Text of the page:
There’s a swimming pool here and it’s in the middle of the sea!” The passerby I overheard exclaiming on her mobile phone as she walked past Westwood Ho! tidal pool summed up perfectly the joy of such outdoor bathing places.
I was in Devon photographing the pool as part of a project to document the tidal pools that crop up intermittently along Britain’s coastline. The project grew out of my interest in different landscapes and how they are shaped by human activity; the incongruous nature of concrete structures in the natural coastal environment.
As Kate Rew observed in her book Wild Swim, until the 1950s and the rise of the heated indoor swimming pool, children learnt to swim outdoors – “many in rivers with sectioned-off learner pools, or at the hands of people who kindly took it upon themselves to chuck children into the village pond until they learnt to float”.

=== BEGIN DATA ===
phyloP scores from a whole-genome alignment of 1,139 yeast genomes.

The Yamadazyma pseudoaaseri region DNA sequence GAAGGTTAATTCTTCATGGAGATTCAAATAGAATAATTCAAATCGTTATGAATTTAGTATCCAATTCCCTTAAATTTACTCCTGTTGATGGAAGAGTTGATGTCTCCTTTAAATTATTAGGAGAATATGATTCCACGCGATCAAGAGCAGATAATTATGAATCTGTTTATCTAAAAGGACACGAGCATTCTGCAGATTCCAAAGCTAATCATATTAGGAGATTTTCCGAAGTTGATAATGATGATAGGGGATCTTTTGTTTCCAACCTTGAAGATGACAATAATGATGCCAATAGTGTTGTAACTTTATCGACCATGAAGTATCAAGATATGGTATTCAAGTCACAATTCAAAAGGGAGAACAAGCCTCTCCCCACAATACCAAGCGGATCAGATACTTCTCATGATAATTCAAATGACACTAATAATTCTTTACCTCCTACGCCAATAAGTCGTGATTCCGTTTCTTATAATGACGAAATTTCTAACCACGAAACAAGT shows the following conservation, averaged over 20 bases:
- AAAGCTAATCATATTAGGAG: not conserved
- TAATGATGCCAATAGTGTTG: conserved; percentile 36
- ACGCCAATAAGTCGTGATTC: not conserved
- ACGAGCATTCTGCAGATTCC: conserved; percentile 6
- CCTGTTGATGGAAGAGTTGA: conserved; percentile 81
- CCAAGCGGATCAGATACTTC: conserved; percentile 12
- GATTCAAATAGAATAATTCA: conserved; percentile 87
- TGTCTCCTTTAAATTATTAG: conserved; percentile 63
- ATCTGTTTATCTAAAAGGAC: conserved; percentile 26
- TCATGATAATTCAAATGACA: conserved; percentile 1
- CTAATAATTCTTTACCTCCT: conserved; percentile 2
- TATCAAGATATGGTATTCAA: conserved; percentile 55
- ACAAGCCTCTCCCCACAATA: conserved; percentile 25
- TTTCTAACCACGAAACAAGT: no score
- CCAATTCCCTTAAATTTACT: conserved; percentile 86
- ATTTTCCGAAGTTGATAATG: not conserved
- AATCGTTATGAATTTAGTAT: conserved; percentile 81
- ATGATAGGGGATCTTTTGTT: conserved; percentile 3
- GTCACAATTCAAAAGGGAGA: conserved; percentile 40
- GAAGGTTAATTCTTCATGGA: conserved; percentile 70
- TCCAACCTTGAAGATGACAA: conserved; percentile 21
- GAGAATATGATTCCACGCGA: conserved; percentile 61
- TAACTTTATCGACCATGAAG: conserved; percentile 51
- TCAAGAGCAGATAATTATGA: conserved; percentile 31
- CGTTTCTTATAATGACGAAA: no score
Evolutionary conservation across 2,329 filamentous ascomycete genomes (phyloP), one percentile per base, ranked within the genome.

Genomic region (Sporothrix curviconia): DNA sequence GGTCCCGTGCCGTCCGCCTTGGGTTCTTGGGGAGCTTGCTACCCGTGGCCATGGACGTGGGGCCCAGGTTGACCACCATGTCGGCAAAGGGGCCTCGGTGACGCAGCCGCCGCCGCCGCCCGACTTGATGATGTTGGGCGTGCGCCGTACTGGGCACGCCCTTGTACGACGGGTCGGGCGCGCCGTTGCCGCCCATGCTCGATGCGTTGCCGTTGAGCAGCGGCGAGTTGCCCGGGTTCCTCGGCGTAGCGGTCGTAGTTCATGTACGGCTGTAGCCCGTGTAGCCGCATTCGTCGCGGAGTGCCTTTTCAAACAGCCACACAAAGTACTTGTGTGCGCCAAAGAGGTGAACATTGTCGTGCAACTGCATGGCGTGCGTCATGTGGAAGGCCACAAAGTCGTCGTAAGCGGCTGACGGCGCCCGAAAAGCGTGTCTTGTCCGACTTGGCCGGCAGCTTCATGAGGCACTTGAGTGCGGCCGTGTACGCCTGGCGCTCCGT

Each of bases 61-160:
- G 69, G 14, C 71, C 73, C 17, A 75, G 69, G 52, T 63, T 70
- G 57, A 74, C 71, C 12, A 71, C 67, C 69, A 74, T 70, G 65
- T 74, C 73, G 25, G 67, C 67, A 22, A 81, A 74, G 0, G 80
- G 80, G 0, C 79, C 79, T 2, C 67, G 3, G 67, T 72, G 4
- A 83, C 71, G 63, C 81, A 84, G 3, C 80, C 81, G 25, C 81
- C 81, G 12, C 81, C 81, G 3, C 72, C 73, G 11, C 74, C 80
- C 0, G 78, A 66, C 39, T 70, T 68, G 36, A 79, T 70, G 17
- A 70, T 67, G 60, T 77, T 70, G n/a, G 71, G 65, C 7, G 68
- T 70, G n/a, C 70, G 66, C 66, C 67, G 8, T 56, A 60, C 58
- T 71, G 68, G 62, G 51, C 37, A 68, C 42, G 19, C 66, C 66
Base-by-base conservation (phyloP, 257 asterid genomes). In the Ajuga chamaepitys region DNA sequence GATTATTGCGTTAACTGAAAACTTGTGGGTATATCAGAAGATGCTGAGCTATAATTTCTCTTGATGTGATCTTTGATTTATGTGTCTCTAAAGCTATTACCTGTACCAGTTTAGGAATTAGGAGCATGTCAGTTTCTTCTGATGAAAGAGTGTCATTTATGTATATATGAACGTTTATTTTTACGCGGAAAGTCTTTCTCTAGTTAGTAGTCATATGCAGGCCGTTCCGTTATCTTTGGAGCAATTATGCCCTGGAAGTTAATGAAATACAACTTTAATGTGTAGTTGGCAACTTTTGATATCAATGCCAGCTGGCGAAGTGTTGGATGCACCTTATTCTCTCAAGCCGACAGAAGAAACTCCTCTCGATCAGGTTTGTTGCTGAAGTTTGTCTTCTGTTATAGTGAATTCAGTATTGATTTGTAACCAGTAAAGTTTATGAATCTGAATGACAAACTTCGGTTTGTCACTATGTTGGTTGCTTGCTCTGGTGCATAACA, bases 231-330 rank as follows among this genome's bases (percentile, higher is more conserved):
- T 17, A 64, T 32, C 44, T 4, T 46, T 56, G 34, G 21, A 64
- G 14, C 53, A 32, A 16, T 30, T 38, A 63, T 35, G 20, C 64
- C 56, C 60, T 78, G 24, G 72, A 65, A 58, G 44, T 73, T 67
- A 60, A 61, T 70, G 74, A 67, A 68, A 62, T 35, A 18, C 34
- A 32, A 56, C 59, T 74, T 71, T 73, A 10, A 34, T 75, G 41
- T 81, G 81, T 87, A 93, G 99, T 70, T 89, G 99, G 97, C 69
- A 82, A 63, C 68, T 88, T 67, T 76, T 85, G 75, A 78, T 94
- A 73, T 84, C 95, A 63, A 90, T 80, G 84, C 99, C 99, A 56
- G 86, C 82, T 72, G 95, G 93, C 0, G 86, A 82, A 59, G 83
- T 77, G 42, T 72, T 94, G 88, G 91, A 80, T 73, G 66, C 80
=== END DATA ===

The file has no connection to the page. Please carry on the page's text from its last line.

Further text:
For those close to the sea, many man-made tidal swimming places were constructed around Britain’s coastline. Heated by the sun, these tidal pools were often built to keep bathers safe from high and rough seas, which explains why so many of them are clustered in Scotland and around the surfing beaches of Cornwall.
They might be simple swimming holes made by shoring up natural rock pools or grand lido-like pools complete with lifeguards and tea huts. All are refreshed by good high tides. They range from Dancing Ledge in Dorset, blasted into the rock to provide bracing exercise for pupils from a nearby prep school, to Chapel Pool in Polperro, Cornwall, a natural pool used by generations of local children and which was dug out and made deeper in the 1920s.
Today, about 30 tidal pools remain in use and it is the simplest and least swanky ones that have best stood the test of time.